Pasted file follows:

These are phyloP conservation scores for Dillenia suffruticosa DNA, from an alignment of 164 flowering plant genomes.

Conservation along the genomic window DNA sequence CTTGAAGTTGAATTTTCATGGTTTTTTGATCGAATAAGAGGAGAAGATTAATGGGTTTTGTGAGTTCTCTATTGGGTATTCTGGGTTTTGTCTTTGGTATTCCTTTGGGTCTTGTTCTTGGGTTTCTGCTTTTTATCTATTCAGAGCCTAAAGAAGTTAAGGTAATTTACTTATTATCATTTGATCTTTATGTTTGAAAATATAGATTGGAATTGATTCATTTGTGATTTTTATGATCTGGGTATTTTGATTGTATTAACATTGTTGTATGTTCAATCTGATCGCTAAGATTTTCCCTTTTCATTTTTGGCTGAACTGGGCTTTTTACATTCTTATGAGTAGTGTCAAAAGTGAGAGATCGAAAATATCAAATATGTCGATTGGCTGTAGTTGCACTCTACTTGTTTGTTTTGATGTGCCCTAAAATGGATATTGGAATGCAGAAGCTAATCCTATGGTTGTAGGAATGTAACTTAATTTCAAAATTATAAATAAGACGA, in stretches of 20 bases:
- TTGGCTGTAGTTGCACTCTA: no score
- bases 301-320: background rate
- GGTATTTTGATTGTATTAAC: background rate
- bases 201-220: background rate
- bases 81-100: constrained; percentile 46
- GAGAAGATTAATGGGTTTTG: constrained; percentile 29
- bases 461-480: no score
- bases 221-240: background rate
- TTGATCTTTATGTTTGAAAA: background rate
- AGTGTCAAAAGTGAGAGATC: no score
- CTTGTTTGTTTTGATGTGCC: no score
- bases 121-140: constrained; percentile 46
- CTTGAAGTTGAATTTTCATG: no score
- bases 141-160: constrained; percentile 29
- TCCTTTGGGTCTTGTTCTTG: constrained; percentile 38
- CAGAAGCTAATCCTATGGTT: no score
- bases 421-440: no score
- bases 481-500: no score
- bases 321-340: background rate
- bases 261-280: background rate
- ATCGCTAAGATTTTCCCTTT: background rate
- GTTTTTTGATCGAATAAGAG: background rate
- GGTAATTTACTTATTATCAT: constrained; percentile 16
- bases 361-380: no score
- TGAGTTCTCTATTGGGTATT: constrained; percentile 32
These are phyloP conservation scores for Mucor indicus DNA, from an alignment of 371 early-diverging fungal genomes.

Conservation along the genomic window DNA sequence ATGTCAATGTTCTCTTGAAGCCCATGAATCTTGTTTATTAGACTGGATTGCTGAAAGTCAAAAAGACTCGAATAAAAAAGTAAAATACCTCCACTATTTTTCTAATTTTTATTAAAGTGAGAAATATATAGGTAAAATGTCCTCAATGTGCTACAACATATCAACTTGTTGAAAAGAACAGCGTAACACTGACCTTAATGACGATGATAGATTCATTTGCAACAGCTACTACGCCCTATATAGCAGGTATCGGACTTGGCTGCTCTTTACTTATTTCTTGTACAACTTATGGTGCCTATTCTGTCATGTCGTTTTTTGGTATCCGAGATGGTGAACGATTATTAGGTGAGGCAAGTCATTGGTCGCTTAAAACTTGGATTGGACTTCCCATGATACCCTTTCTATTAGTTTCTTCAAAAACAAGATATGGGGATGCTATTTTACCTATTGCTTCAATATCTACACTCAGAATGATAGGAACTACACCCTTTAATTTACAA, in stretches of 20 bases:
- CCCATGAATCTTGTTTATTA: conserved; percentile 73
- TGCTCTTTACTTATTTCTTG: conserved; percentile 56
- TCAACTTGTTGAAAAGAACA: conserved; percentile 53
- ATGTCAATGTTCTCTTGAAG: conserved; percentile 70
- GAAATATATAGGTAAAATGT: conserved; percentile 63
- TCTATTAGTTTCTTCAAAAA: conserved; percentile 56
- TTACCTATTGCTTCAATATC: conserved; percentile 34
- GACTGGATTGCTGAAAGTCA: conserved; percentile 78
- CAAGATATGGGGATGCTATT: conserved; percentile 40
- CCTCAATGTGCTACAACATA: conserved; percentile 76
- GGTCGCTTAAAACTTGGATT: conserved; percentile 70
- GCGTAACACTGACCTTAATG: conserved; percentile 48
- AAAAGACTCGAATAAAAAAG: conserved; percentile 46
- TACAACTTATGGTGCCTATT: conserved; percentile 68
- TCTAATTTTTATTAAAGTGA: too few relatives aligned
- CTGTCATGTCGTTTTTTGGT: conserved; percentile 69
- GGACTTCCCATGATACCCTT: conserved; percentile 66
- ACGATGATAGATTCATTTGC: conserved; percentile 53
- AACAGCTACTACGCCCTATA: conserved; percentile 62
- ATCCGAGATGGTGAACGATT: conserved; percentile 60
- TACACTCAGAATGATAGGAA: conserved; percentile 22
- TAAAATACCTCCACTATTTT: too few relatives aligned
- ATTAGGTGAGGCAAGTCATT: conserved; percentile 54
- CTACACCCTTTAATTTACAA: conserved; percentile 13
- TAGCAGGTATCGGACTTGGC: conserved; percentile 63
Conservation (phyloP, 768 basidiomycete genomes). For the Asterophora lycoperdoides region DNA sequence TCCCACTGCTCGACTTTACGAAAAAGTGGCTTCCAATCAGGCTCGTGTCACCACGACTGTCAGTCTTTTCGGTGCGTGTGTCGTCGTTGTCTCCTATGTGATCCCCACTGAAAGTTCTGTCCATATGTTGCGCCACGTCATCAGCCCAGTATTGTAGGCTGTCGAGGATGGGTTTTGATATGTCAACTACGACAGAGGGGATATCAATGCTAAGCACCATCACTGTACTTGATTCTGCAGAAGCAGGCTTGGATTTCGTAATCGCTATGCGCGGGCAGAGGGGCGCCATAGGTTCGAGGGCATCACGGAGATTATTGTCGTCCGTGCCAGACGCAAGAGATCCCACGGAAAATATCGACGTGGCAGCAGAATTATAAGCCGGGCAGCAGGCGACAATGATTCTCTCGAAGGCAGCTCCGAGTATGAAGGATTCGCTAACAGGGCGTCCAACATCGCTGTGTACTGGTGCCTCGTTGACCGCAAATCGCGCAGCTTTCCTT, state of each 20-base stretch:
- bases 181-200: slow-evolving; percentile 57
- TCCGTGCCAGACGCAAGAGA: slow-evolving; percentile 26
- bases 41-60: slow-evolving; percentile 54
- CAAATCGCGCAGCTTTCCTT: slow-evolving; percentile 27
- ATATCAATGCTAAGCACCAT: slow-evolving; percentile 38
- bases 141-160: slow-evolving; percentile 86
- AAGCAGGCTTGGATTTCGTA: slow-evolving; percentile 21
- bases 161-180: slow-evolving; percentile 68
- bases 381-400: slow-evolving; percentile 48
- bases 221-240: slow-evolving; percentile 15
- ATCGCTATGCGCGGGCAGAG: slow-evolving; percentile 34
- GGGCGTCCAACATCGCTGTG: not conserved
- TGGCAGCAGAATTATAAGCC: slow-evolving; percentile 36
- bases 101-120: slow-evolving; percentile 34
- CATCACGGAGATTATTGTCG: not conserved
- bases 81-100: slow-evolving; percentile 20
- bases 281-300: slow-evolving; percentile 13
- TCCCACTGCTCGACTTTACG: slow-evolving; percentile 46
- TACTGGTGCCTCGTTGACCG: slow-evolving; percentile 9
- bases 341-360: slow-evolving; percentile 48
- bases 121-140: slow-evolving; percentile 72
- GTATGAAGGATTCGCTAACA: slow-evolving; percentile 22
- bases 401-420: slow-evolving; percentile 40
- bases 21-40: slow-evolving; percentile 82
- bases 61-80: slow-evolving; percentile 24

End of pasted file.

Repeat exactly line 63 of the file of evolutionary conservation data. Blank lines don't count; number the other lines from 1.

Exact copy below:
- bases 161-180: slow-evolving; percentile 68